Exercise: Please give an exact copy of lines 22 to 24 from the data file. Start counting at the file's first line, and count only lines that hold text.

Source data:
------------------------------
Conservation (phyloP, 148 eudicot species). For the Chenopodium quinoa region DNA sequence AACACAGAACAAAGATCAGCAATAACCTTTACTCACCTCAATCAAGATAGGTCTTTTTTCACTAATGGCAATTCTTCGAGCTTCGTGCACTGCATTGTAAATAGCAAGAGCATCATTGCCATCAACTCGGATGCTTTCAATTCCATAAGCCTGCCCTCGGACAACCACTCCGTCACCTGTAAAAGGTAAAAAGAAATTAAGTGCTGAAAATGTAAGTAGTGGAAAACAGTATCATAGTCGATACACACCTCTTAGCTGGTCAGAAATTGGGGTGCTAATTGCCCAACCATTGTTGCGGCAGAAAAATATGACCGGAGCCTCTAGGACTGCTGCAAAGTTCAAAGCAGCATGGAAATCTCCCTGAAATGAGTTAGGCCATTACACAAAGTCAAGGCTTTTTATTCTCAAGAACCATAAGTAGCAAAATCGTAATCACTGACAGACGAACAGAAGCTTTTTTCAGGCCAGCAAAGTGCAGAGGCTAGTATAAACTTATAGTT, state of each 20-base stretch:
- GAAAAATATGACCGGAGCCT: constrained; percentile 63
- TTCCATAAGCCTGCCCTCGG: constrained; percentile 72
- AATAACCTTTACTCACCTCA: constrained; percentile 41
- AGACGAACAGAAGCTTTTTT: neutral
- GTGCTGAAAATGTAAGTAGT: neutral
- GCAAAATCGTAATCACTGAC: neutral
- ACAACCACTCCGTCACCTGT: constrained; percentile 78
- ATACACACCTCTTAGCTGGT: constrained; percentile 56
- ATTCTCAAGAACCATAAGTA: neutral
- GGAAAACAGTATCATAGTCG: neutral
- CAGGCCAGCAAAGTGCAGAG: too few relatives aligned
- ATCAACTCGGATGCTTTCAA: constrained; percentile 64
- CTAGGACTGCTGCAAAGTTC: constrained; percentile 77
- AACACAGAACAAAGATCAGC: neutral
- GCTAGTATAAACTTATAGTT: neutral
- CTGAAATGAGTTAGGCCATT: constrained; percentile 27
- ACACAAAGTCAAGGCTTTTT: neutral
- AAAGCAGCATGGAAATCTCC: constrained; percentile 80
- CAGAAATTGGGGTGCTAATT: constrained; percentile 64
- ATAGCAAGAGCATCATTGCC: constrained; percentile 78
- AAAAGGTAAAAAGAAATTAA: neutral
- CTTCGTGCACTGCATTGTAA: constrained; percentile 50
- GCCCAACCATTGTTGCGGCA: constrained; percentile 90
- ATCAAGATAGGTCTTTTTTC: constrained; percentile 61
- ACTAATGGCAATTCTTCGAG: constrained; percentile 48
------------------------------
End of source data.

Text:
- AAAAGGTAAAAAGAAATTAA: neutral
- CTTCGTGCACTGCATTGTAA: constrained; percentile 50
- GCCCAACCATTGTTGCGGCA: constrained; percentile 90